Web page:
iWork and Pages, I switched

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    Posted: 12 March 2008 12:33 PM

    Last week I delivered a job to the printers that I laid out in Pages. I was apprehensive because for the last few years I was using InDesign. However, when I upgraded to Leopard I started having problems with InDesign and Acrobat Distiller, weird crashes, couldn’t distill .PS files. Anyway, I had a much more lead time on this project than I usually have so I thought that I would give Pages a chance.

    As with any new program there is a learning curve, but it wasn’t too bad. What I discovered in the process is that Pages while not yet an InDesign killer it certainly is capable of inflicting serious injury. Furthermore the price is excellent. A couple of items:

    1. Text wrap around a graphic is one size for all sides. With InDesign I could tell it to give 4 points on the right margin and 0 on the others. Pages has 4 points, or whatever, on all sides. Makes for a bit of unwanted white space above and below a graphic, in this case photos associated with a biography.

    2. Tracking is by percent and I can not get it as fine as I could with InDesign. Sometimes that thousandth is all you need.

    3. You can export to PDF, including PDF/X, but it does make for a larger file size than using Distiller.

    4. You can also export as .PS, PostScript and distill that file. However, you do not have, or at least I couldn’t find, the options you have when printing to .PS from InDesign. Sidebar: I distilled the file using Acrobat on my ragged old G3 iBook that is running Panther; I didn’t move/copy the file, I just connected using AirPort to my iMac and distilled on location.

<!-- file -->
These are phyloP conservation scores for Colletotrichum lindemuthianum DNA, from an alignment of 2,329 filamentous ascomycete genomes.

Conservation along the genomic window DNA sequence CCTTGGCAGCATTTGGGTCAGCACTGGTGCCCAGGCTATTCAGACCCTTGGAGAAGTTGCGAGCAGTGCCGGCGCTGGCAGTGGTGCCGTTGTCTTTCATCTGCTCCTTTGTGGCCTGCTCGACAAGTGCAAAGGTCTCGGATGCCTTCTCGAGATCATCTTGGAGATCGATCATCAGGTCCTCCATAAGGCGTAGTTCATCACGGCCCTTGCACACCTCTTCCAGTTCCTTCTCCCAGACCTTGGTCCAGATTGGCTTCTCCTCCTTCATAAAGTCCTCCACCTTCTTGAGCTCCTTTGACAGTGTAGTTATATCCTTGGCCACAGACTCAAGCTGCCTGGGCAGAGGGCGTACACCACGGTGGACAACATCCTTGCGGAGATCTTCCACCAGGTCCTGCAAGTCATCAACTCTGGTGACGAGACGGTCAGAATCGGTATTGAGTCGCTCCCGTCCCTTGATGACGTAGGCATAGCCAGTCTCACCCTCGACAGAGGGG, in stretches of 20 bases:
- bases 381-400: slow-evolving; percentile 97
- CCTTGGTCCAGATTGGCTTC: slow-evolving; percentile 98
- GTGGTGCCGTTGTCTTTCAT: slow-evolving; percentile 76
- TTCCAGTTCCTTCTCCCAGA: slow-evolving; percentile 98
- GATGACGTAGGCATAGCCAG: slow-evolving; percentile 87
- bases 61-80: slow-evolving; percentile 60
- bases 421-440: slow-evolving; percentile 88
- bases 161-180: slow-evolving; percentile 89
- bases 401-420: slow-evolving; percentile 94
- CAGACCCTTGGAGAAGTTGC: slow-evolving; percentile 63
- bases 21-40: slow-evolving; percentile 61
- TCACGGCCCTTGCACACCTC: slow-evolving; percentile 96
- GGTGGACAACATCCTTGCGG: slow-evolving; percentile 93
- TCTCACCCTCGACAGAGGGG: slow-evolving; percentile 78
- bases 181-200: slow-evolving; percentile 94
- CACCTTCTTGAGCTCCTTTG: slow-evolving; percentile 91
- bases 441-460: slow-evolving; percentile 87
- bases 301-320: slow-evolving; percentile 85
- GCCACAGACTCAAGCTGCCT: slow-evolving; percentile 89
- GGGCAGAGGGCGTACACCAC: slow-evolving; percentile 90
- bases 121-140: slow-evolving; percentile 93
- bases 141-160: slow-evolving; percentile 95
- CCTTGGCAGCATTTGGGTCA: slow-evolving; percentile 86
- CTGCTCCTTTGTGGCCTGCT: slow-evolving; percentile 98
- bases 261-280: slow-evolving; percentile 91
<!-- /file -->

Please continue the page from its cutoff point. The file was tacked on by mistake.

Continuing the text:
5. No “preflight.” You have to be careful that all graphics are in the color mode you want. This job was black and white. My print shop needs graphics to be CMYK or grayscale, I had to double check that manually.

    6. No “Export to Golive.” With this client I take the biographies I prepare for print and quickly repurpose them for the website.  You can, however, export to HTML and then I could copy and paste from that file into a web page when working in GoLive.

    I will probably upgrade to CS3 sooner or later, maybe not until CS4, but for my current page layout needs, iWork is just fine.


    “Works of art, in my opinion, are the only objects in the material universe to possess internal order, and that is why, though I don’t believe that only art matters, I do believe in Art for Art’s sake.” E. M. Forster

  • Posted: 14 March 2008 01:08 AM #1

    I couldn’t agree more. Pages may not have all the necessary features which elevate InDesign to the professional sphere but that doesn’t mean Pages can’t be used within a professional workflow.

    I would argue the same for iPhoto. I’ve created photo books for clients using iPhoto and each time they’ve been gobsmacked by the results. Of course, I prefer to use Aperture to create photo books but there are some jobs for which iPhoto is entirely up to the task.

    Some years ago, the “Day in The Life of….” photographic project involved a posse of photographers who were given a disposable camera. The cameras were shit, but the ‘togs captured images that exploited the optimum parameters of the optics and exposure system. The results were stunning.

    It’s not the tool. It’s the user.

    But, of course, users who prefer not to be tools use tools that pro users prefer.  rolleyes


    Karate ni sente nashi

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    Posted: 25 May 2008 01:09 PM #2

    Re: iWork and Pages, I switched

    [quote author=“Sir Harry Flashman”]3. You can export to PDF, including PDF/X, but it does make for a larger file size than using Distiller.

    I really am just an amateur when it comes to page layout, but I’ve found the PDFs produced by Pages to be very large, too. I have found, however, that by not relying on Pages itself to resize images, I can considerably reduce the size of the PDFs. I place the original images first, using Pages, and then, once the layout is satisfactory, check the dimensions of each image and use an image editor to resize the images, saving the new versions. I then replace the images in the Pages document with the resized versions. Adds to the work, of course, but it can significantly reduce the PDF.